“Teams across Google are working hard to prepare the web for the transition to quantum-resistant cryptography,” he says Chrome Security Technical Program Manager Devon O'Brien.
"Continuing with our strategy for handling this major transition, we are updating technical standards, testing and developing new algorithms resistant to quantum computing, and working with the wider ecosystem to ensure this effort is successful."
So Chrome will start supporting it X25519Kyber768 for generating symmetric secrets in TLS, starting with Chrome 116 and already available behind a flag in Chrome 115. This hybrid mechanism combines the output of two cryptographic algorithms to generate a session key used to encrypt the bulk of a TLS connection:
To detect ecosystem incompatibilities with this change, we're making it available to Chrome and Google servers over TCP and QUIC and monitoring for potential compatibility issues. Chrome can also use this updated key agreement to connect to third-party server operators, such as Cloudflare, as they will support it. If you are a developer or administrator experiencing an issue that you believe is caused by this change, submit the error. "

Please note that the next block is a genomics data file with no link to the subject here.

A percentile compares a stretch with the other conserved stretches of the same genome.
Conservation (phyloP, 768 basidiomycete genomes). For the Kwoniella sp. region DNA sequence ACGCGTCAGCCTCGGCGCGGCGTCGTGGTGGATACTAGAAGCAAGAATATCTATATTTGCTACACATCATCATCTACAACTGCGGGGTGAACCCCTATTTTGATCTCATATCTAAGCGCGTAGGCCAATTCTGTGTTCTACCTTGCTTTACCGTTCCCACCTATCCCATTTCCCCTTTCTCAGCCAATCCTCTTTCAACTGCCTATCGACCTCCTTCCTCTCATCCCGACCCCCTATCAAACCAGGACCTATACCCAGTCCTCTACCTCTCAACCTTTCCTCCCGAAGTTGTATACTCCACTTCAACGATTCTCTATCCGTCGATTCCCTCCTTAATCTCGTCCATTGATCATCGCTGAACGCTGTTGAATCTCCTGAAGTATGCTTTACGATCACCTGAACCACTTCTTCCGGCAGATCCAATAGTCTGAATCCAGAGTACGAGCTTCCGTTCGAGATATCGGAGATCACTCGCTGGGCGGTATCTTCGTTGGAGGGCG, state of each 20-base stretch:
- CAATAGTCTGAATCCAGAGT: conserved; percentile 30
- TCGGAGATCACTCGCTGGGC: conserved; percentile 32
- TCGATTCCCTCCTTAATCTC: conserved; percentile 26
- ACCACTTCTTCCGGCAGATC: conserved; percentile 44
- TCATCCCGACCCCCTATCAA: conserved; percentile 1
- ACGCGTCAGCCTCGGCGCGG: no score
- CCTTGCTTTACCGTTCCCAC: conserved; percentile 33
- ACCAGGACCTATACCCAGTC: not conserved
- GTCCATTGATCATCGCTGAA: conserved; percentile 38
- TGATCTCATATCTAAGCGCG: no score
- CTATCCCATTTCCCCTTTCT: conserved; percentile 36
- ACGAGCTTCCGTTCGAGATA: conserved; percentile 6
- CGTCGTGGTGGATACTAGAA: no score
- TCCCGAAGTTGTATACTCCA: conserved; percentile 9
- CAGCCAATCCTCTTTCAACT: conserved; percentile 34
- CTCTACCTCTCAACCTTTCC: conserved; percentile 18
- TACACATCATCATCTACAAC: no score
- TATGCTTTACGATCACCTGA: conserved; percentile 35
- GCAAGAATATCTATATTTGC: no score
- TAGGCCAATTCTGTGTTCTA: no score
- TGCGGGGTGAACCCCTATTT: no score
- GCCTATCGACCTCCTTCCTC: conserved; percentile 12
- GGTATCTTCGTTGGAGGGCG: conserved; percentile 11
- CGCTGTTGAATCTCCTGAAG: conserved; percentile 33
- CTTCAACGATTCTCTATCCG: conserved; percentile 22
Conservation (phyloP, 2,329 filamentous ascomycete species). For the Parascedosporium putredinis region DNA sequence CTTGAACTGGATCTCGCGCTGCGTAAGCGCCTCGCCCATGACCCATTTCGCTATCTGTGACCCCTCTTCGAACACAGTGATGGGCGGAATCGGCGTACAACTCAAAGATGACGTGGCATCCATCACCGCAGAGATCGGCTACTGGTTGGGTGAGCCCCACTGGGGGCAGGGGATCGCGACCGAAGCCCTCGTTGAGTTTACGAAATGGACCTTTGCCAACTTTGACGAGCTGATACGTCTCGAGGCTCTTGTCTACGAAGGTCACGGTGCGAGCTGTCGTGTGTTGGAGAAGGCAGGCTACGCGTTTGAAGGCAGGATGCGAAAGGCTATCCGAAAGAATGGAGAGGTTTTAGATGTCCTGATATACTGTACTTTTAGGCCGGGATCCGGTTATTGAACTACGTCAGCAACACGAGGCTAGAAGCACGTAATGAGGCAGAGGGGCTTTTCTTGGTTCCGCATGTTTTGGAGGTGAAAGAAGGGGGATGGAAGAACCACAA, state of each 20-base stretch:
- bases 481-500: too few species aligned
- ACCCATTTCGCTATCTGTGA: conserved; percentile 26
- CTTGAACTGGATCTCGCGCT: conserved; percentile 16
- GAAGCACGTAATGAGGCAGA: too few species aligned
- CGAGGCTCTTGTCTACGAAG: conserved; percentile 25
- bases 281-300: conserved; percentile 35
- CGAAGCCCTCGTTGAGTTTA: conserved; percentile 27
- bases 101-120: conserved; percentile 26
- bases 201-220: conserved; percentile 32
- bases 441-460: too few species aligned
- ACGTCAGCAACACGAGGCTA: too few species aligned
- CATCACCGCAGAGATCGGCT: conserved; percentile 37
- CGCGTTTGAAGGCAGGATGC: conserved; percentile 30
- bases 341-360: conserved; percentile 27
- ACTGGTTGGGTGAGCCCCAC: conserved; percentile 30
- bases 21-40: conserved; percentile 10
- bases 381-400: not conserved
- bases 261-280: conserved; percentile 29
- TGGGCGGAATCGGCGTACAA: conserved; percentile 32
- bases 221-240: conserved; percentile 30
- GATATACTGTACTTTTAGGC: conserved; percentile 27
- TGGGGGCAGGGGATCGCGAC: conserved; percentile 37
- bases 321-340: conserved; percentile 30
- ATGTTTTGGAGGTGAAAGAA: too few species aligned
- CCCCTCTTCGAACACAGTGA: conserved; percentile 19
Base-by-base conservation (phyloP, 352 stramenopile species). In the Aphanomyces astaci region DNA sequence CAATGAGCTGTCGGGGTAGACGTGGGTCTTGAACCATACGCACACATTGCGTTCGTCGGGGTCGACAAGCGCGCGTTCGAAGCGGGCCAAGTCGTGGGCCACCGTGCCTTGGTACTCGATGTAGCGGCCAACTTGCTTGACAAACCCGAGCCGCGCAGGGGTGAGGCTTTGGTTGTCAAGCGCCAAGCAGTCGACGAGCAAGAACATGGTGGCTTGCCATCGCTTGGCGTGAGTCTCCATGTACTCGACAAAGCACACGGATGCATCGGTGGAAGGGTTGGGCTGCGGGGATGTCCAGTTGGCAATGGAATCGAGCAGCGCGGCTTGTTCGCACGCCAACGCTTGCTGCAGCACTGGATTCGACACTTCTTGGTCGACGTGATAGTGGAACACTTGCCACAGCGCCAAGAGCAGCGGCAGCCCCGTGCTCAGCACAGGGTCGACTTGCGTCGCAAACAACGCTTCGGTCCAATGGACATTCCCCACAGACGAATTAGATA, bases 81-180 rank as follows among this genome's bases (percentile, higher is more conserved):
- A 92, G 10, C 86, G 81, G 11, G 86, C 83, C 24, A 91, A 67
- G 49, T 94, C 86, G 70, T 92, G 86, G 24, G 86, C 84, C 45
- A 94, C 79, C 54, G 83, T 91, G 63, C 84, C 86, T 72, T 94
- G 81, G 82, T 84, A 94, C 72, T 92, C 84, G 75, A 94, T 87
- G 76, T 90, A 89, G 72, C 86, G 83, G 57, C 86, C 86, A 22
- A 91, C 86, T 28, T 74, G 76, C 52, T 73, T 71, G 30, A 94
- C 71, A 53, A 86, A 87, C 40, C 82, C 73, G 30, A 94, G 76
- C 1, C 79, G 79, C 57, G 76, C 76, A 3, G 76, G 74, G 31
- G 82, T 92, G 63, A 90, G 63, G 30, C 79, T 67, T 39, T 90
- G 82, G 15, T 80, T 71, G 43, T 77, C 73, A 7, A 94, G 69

Rebecca Krauthamer, co-founder and chief product officer at QuSecure, Reported to The Register in an email that while this technology sounds futuristic, it is useful and necessary today…
"For the arrival of capable quantum computers we should not expect a specific, looming date, but something that will come without warning."
“There was no press release when the team at Bletchley Park broke it Enigma".